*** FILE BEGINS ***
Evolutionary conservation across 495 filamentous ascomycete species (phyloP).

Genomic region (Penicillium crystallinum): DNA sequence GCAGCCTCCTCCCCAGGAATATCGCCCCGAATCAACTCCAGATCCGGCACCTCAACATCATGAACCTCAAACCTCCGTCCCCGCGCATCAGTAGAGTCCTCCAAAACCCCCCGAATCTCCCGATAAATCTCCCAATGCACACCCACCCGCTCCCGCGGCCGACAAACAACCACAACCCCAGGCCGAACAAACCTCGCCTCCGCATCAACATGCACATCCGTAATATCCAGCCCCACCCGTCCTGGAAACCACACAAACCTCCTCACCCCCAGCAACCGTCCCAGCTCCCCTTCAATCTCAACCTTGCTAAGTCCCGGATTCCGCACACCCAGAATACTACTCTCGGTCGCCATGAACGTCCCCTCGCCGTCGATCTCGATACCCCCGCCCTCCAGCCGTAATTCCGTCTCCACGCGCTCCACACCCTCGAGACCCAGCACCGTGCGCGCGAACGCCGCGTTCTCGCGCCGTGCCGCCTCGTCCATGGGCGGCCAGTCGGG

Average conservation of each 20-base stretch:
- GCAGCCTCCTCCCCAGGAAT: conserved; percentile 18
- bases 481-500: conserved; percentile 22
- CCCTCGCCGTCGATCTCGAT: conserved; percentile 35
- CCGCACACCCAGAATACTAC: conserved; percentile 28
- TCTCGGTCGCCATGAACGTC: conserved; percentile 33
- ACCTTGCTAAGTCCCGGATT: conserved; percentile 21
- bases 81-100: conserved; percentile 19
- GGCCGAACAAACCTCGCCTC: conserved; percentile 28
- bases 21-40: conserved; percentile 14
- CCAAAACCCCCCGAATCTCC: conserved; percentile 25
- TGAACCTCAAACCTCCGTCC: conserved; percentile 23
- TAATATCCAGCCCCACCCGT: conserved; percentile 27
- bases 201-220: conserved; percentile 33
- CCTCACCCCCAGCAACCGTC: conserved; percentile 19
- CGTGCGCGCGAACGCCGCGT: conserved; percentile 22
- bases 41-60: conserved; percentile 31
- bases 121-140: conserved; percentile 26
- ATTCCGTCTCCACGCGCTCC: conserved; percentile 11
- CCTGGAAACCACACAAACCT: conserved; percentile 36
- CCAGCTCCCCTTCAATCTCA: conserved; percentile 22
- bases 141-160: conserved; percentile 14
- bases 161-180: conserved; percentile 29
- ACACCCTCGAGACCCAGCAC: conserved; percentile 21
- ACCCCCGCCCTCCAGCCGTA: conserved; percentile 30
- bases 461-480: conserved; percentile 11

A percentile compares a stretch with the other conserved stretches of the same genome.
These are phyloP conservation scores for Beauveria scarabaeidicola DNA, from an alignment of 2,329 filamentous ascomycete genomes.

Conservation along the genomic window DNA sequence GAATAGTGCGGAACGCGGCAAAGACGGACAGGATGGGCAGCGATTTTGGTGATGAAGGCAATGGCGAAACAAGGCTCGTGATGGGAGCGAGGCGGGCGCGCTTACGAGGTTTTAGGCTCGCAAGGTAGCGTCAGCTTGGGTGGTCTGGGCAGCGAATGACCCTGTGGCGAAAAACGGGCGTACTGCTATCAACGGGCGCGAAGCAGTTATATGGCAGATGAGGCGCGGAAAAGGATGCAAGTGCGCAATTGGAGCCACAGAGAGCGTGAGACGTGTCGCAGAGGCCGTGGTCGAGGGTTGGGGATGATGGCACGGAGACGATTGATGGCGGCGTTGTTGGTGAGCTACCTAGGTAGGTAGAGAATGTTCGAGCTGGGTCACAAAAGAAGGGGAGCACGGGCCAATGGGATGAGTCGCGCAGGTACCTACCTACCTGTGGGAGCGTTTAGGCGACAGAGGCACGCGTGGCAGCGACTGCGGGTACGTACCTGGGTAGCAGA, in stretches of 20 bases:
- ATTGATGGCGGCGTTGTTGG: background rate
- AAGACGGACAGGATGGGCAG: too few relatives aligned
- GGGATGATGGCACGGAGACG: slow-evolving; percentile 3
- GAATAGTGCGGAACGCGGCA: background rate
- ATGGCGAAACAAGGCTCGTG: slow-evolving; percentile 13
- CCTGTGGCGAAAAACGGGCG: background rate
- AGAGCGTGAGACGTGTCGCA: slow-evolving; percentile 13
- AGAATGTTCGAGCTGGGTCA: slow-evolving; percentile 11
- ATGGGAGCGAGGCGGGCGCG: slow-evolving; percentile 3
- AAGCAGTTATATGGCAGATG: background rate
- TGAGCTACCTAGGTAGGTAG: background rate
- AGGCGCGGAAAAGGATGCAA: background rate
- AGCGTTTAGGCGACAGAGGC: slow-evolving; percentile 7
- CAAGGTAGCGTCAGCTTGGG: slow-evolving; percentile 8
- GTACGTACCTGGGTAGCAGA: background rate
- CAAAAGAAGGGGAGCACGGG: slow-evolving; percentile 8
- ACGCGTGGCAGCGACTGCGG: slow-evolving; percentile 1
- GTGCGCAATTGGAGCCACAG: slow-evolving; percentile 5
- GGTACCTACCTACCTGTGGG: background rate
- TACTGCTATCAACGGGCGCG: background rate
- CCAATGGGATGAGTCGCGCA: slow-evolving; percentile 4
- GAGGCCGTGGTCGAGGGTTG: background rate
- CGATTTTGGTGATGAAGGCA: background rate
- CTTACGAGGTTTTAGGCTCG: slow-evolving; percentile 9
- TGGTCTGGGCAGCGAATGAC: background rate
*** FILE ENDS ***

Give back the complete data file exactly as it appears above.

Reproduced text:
Evolutionary conservation across 495 filamentous ascomycete species (phyloP).

Genomic region (Penicillium crystallinum): DNA sequence GCAGCCTCCTCCCCAGGAATATCGCCCCGAATCAACTCCAGATCCGGCACCTCAACATCATGAACCTCAAACCTCCGTCCCCGCGCATCAGTAGAGTCCTCCAAAACCCCCCGAATCTCCCGATAAATCTCCCAATGCACACCCACCCGCTCCCGCGGCCGACAAACAACCACAACCCCAGGCCGAACAAACCTCGCCTCCGCATCAACATGCACATCCGTAATATCCAGCCCCACCCGTCCTGGAAACCACACAAACCTCCTCACCCCCAGCAACCGTCCCAGCTCCCCTTCAATCTCAACCTTGCTAAGTCCCGGATTCCGCACACCCAGAATACTACTCTCGGTCGCCATGAACGTCCCCTCGCCGTCGATCTCGATACCCCCGCCCTCCAGCCGTAATTCCGTCTCCACGCGCTCCACACCCTCGAGACCCAGCACCGTGCGCGCGAACGCCGCGTTCTCGCGCCGTGCCGCCTCGTCCATGGGCGGCCAGTCGGG

Average conservation of each 20-base stretch:
- GCAGCCTCCTCCCCAGGAAT: conserved; percentile 18
- bases 481-500: conserved; percentile 22
- CCCTCGCCGTCGATCTCGAT: conserved; percentile 35
- CCGCACACCCAGAATACTAC: conserved; percentile 28
- TCTCGGTCGCCATGAACGTC: conserved; percentile 33
- ACCTTGCTAAGTCCCGGATT: conserved; percentile 21
- bases 81-100: conserved; percentile 19
- GGCCGAACAAACCTCGCCTC: conserved; percentile 28
- bases 21-40: conserved; percentile 14
- CCAAAACCCCCCGAATCTCC: conserved; percentile 25
- TGAACCTCAAACCTCCGTCC: conserved; percentile 23
- TAATATCCAGCCCCACCCGT: conserved; percentile 27
- bases 201-220: conserved; percentile 33
- CCTCACCCCCAGCAACCGTC: conserved; percentile 19
- CGTGCGCGCGAACGCCGCGT: conserved; percentile 22
- bases 41-60: conserved; percentile 31
- bases 121-140: conserved; percentile 26
- ATTCCGTCTCCACGCGCTCC: conserved; percentile 11
- CCTGGAAACCACACAAACCT: conserved; percentile 36
- CCAGCTCCCCTTCAATCTCA: conserved; percentile 22
- bases 141-160: conserved; percentile 14
- bases 161-180: conserved; percentile 29
- ACACCCTCGAGACCCAGCAC: conserved; percentile 21
- ACCCCCGCCCTCCAGCCGTA: conserved; percentile 30
- bases 461-480: conserved; percentile 11

A percentile compares a stretch with the other conserved stretches of the same genome.
These are phyloP conservation scores for Beauveria scarabaeidicola DNA, from an alignment of 2,329 filamentous ascomycete genomes.

Conservation along the genomic window DNA sequence GAATAGTGCGGAACGCGGCAAAGACGGACAGGATGGGCAGCGATTTTGGTGATGAAGGCAATGGCGAAACAAGGCTCGTGATGGGAGCGAGGCGGGCGCGCTTACGAGGTTTTAGGCTCGCAAGGTAGCGTCAGCTTGGGTGGTCTGGGCAGCGAATGACCCTGTGGCGAAAAACGGGCGTACTGCTATCAACGGGCGCGAAGCAGTTATATGGCAGATGAGGCGCGGAAAAGGATGCAAGTGCGCAATTGGAGCCACAGAGAGCGTGAGACGTGTCGCAGAGGCCGTGGTCGAGGGTTGGGGATGATGGCACGGAGACGATTGATGGCGGCGTTGTTGGTGAGCTACCTAGGTAGGTAGAGAATGTTCGAGCTGGGTCACAAAAGAAGGGGAGCACGGGCCAATGGGATGAGTCGCGCAGGTACCTACCTACCTGTGGGAGCGTTTAGGCGACAGAGGCACGCGTGGCAGCGACTGCGGGTACGTACCTGGGTAGCAGA, in stretches of 20 bases:
- ATTGATGGCGGCGTTGTTGG: background rate
- AAGACGGACAGGATGGGCAG: too few relatives aligned
- GGGATGATGGCACGGAGACG: slow-evolving; percentile 3
- GAATAGTGCGGAACGCGGCA: background rate
- ATGGCGAAACAAGGCTCGTG: slow-evolving; percentile 13
- CCTGTGGCGAAAAACGGGCG: background rate
- AGAGCGTGAGACGTGTCGCA: slow-evolving; percentile 13
- AGAATGTTCGAGCTGGGTCA: slow-evolving; percentile 11
- ATGGGAGCGAGGCGGGCGCG: slow-evolving; percentile 3
- AAGCAGTTATATGGCAGATG: background rate
- TGAGCTACCTAGGTAGGTAG: background rate
- AGGCGCGGAAAAGGATGCAA: background rate
- AGCGTTTAGGCGACAGAGGC: slow-evolving; percentile 7
- CAAGGTAGCGTCAGCTTGGG: slow-evolving; percentile 8
- GTACGTACCTGGGTAGCAGA: background rate
- CAAAAGAAGGGGAGCACGGG: slow-evolving; percentile 8
- ACGCGTGGCAGCGACTGCGG: slow-evolving; percentile 1
- GTGCGCAATTGGAGCCACAG: slow-evolving; percentile 5
- GGTACCTACCTACCTGTGGG: background rate
- TACTGCTATCAACGGGCGCG: background rate
- CCAATGGGATGAGTCGCGCA: slow-evolving; percentile 4
- GAGGCCGTGGTCGAGGGTTG: background rate
- CGATTTTGGTGATGAAGGCA: background rate
- CTTACGAGGTTTTAGGCTCG: slow-evolving; percentile 9
- TGGTCTGGGCAGCGAATGAC: background rate